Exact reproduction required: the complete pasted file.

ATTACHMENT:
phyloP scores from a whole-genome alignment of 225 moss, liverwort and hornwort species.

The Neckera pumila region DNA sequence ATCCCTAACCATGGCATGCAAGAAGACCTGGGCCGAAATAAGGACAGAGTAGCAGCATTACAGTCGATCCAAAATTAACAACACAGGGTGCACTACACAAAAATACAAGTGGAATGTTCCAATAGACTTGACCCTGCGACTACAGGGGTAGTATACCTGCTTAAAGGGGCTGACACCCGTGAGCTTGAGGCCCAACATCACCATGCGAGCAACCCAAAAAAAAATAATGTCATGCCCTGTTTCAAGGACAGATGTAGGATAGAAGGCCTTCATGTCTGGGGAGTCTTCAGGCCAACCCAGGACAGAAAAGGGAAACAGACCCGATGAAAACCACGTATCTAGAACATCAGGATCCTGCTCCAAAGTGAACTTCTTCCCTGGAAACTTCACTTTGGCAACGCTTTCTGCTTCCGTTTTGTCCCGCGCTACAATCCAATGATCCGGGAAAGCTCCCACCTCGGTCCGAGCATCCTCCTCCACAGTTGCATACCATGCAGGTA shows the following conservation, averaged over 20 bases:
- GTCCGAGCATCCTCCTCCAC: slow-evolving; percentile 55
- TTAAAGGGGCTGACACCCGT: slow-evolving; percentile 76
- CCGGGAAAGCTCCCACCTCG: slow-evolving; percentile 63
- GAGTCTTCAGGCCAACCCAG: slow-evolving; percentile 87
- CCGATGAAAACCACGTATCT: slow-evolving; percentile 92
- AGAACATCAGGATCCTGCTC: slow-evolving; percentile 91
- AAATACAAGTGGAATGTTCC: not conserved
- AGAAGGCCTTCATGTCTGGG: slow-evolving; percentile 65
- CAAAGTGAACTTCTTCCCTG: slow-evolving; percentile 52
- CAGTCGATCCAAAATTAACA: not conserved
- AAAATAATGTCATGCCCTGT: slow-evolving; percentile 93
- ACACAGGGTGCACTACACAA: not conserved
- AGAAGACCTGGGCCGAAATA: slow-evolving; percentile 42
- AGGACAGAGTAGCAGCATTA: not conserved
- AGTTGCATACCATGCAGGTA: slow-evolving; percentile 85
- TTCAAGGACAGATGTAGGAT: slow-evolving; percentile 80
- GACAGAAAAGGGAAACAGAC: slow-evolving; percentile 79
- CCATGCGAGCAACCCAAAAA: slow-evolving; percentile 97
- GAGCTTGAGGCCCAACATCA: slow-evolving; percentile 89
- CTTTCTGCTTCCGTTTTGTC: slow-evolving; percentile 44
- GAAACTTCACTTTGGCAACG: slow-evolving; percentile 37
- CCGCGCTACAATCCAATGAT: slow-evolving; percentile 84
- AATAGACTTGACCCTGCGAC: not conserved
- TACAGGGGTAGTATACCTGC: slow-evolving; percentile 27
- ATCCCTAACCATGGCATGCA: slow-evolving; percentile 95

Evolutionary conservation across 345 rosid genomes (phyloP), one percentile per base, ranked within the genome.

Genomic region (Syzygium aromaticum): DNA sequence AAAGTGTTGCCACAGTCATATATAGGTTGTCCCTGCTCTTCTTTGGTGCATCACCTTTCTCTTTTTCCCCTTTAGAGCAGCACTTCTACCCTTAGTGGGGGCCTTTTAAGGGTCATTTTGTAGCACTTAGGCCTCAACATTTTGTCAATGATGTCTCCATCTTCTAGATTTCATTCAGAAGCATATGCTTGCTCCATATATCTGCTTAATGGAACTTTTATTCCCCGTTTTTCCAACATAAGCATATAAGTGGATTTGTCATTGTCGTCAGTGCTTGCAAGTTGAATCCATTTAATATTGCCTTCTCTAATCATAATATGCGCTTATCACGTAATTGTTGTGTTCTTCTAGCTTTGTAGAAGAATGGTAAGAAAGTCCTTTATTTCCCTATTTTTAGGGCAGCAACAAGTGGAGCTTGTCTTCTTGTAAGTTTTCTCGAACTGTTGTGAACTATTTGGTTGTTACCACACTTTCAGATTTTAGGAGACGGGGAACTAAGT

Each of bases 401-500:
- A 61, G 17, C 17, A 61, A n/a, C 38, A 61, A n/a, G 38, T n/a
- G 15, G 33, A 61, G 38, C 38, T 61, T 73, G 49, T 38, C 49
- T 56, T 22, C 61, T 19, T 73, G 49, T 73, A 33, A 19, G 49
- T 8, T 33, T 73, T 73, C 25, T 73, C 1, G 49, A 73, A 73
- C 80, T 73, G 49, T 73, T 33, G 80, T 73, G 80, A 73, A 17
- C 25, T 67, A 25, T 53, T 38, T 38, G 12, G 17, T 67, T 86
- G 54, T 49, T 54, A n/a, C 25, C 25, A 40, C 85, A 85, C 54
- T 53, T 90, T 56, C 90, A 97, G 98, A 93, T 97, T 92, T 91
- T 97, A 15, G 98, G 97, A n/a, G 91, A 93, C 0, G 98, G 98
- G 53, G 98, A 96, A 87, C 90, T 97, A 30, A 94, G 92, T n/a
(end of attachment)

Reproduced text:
phyloP scores from a whole-genome alignment of 225 moss, liverwort and hornwort species.

The Neckera pumila region DNA sequence ATCCCTAACCATGGCATGCAAGAAGACCTGGGCCGAAATAAGGACAGAGTAGCAGCATTACAGTCGATCCAAAATTAACAACACAGGGTGCACTACACAAAAATACAAGTGGAATGTTCCAATAGACTTGACCCTGCGACTACAGGGGTAGTATACCTGCTTAAAGGGGCTGACACCCGTGAGCTTGAGGCCCAACATCACCATGCGAGCAACCCAAAAAAAAATAATGTCATGCCCTGTTTCAAGGACAGATGTAGGATAGAAGGCCTTCATGTCTGGGGAGTCTTCAGGCCAACCCAGGACAGAAAAGGGAAACAGACCCGATGAAAACCACGTATCTAGAACATCAGGATCCTGCTCCAAAGTGAACTTCTTCCCTGGAAACTTCACTTTGGCAACGCTTTCTGCTTCCGTTTTGTCCCGCGCTACAATCCAATGATCCGGGAAAGCTCCCACCTCGGTCCGAGCATCCTCCTCCACAGTTGCATACCATGCAGGTA shows the following conservation, averaged over 20 bases:
- GTCCGAGCATCCTCCTCCAC: slow-evolving; percentile 55
- TTAAAGGGGCTGACACCCGT: slow-evolving; percentile 76
- CCGGGAAAGCTCCCACCTCG: slow-evolving; percentile 63
- GAGTCTTCAGGCCAACCCAG: slow-evolving; percentile 87
- CCGATGAAAACCACGTATCT: slow-evolving; percentile 92
- AGAACATCAGGATCCTGCTC: slow-evolving; percentile 91
- AAATACAAGTGGAATGTTCC: not conserved
- AGAAGGCCTTCATGTCTGGG: slow-evolving; percentile 65
- CAAAGTGAACTTCTTCCCTG: slow-evolving; percentile 52
- CAGTCGATCCAAAATTAACA: not conserved
- AAAATAATGTCATGCCCTGT: slow-evolving; percentile 93
- ACACAGGGTGCACTACACAA: not conserved
- AGAAGACCTGGGCCGAAATA: slow-evolving; percentile 42
- AGGACAGAGTAGCAGCATTA: not conserved
- AGTTGCATACCATGCAGGTA: slow-evolving; percentile 85
- TTCAAGGACAGATGTAGGAT: slow-evolving; percentile 80
- GACAGAAAAGGGAAACAGAC: slow-evolving; percentile 79
- CCATGCGAGCAACCCAAAAA: slow-evolving; percentile 97
- GAGCTTGAGGCCCAACATCA: slow-evolving; percentile 89
- CTTTCTGCTTCCGTTTTGTC: slow-evolving; percentile 44
- GAAACTTCACTTTGGCAACG: slow-evolving; percentile 37
- CCGCGCTACAATCCAATGAT: slow-evolving; percentile 84
- AATAGACTTGACCCTGCGAC: not conserved
- TACAGGGGTAGTATACCTGC: slow-evolving; percentile 27
- ATCCCTAACCATGGCATGCA: slow-evolving; percentile 95

Evolutionary conservation across 345 rosid genomes (phyloP), one percentile per base, ranked within the genome.

Genomic region (Syzygium aromaticum): DNA sequence AAAGTGTTGCCACAGTCATATATAGGTTGTCCCTGCTCTTCTTTGGTGCATCACCTTTCTCTTTTTCCCCTTTAGAGCAGCACTTCTACCCTTAGTGGGGGCCTTTTAAGGGTCATTTTGTAGCACTTAGGCCTCAACATTTTGTCAATGATGTCTCCATCTTCTAGATTTCATTCAGAAGCATATGCTTGCTCCATATATCTGCTTAATGGAACTTTTATTCCCCGTTTTTCCAACATAAGCATATAAGTGGATTTGTCATTGTCGTCAGTGCTTGCAAGTTGAATCCATTTAATATTGCCTTCTCTAATCATAATATGCGCTTATCACGTAATTGTTGTGTTCTTCTAGCTTTGTAGAAGAATGGTAAGAAAGTCCTTTATTTCCCTATTTTTAGGGCAGCAACAAGTGGAGCTTGTCTTCTTGTAAGTTTTCTCGAACTGTTGTGAACTATTTGGTTGTTACCACACTTTCAGATTTTAGGAGACGGGGAACTAAGT

Each of bases 401-500:
- A 61, G 17, C 17, A 61, A n/a, C 38, A 61, A n/a, G 38, T n/a
- G 15, G 33, A 61, G 38, C 38, T 61, T 73, G 49, T 38, C 49
- T 56, T 22, C 61, T 19, T 73, G 49, T 73, A 33, A 19, G 49
- T 8, T 33, T 73, T 73, C 25, T 73, C 1, G 49, A 73, A 73
- C 80, T 73, G 49, T 73, T 33, G 80, T 73, G 80, A 73, A 17
- C 25, T 67, A 25, T 53, T 38, T 38, G 12, G 17, T 67, T 86
- G 54, T 49, T 54, A n/a, C 25, C 25, A 40, C 85, A 85, C 54
- T 53, T 90, T 56, C 90, A 97, G 98, A 93, T 97, T 92, T 91
- T 97, A 15, G 98, G 97, A n/a, G 91, A 93, C 0, G 98, G 98
- G 53, G 98, A 96, A 87, C 90, T 97, A 30, A 94, G 92, T n/a